A Year Ago


Best of the Web Today


Torture and Terrorism

You may be shocked when I tell you this, but the consensus among philosophers—based on my examination of the literature—is that torture is never morally permissible, but terrorism sometimes is. In other words, it’s always wrong, all things considered, to inflict great pain or suffering on a person, even a very bad one, even if it’s necessary to save many innocent lives; but it’s not always wrong, all things considered, to kill large numbers of innocent people. Can anyone explain this bizarre juxtaposition of judgments? How can the end sometimes, but not always, justify the means? I have an explanation, but I’ll await yours before disclosing it. Stay focused on the question. Rambling prose is indicative of sloppy thought.

Hall of Fame?

Alex Rodriguez. (For an explanation of this feature, see here.)

From Today’s New York Times

To the Editor:

You say that Representative Patrick J. Kennedy “has admitted to struggling with addiction and depression.” Would you similarly say someone has “admitted” to struggling with cancer, a cold or a broken arm?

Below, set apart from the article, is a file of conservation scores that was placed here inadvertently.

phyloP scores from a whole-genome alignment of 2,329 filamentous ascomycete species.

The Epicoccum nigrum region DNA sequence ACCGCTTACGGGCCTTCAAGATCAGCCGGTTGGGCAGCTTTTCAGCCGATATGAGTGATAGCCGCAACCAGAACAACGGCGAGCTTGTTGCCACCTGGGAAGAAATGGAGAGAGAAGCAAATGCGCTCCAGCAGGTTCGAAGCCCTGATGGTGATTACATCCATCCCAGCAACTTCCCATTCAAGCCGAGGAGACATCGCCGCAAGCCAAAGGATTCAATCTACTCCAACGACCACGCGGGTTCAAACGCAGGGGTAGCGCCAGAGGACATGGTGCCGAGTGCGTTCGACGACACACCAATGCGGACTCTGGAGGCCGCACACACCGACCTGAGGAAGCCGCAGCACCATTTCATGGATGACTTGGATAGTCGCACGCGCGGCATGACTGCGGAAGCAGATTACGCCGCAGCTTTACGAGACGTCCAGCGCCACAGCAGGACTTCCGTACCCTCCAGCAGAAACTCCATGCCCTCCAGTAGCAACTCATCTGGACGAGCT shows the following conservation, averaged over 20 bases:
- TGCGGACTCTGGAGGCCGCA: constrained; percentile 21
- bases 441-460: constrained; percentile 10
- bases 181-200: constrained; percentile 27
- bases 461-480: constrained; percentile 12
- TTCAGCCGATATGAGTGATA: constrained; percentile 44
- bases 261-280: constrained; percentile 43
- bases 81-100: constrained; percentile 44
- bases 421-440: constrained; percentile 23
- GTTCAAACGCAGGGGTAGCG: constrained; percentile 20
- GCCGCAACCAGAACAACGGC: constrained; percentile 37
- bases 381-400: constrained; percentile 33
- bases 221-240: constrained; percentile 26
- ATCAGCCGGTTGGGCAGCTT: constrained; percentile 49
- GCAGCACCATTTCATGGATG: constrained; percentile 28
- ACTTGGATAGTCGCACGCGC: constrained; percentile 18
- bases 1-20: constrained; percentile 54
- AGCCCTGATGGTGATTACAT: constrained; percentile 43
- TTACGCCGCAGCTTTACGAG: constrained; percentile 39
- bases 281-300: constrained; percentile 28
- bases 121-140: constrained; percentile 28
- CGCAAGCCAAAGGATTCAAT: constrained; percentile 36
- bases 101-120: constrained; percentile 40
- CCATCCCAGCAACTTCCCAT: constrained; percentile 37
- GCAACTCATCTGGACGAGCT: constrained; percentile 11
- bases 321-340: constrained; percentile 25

Hank Wallace
Washington, March 31, 2008

Note from KBJ: The very fact that we use “admitted” in connection with addiction, but not in connection with cancer, shows that there is a morally relevant difference between the two. That difference is choice.

Samuel Scheffler on the Advantages of Terrorism

Apologists for terror often claim that it is the weapon of the weak, who have no other tools available for fighting back against their oppressors. This may be true in some circumstances. As far as I can see, however, those who engage in terrorism rarely invest much time in exploring the availability of other tools. All too often terrorism is the tool of choice simply because the perceived advantages it offers are so great. It costs relatively little in money and manpower. It has immediate effects and generates extensive and highly sensationalized publicity for one’s cause. It affords an emotionally satisfying outlet for feelings of rage and the desire for vengeance. It induces an acute sense of vulnerability in all those who identify with its immediate victims. And insofar as those victims are chosen randomly from among some very large group, the class of people who identify with them is maximized, so that an extraordinary number of people are given a vivid sense of the potential costs of resisting one’s demands. Figuratively and often literally, terrorism offers the biggest bang for one’s buck.

(Samuel Scheffler, “Is Terrorism Morally Distinctive?The Journal of Political Philosophy 14 [March 2006]: 1-17, at 8-9)